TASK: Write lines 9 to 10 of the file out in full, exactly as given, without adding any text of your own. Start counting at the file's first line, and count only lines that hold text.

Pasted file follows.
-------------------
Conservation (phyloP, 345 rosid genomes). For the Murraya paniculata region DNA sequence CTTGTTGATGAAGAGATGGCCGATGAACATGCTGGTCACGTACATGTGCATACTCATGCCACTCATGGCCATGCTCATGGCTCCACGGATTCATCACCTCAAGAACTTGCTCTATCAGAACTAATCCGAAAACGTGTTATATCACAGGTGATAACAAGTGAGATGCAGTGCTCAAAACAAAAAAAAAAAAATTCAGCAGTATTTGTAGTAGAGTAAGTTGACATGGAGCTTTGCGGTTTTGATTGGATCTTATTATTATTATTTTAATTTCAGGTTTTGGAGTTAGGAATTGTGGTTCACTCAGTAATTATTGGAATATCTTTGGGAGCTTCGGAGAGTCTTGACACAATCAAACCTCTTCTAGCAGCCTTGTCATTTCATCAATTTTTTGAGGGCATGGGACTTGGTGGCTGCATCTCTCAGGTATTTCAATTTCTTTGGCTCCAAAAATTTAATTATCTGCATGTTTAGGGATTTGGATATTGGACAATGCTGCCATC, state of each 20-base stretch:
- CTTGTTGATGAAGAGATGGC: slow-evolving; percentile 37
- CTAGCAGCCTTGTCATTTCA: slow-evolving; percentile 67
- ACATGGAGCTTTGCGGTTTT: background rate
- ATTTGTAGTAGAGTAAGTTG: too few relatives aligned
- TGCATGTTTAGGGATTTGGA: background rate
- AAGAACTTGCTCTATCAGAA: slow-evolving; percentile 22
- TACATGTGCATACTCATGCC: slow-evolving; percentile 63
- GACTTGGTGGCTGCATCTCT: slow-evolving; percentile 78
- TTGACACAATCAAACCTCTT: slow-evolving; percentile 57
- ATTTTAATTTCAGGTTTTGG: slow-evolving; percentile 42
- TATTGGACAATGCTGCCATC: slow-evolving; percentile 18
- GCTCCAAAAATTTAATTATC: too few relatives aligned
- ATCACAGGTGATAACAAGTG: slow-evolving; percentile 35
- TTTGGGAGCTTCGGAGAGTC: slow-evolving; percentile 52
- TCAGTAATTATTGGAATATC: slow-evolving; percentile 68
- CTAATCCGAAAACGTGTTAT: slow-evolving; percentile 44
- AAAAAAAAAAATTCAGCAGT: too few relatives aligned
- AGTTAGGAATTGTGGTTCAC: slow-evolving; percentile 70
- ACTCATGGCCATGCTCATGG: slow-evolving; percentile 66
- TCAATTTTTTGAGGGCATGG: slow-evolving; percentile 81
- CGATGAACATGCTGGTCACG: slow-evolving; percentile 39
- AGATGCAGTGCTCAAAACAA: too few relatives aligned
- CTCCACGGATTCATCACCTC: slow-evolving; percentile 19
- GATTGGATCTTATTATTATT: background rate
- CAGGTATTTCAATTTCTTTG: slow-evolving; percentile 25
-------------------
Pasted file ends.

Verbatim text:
- GACTTGGTGGCTGCATCTCT: slow-evolving; percentile 78
- TTGACACAATCAAACCTCTT: slow-evolving; percentile 57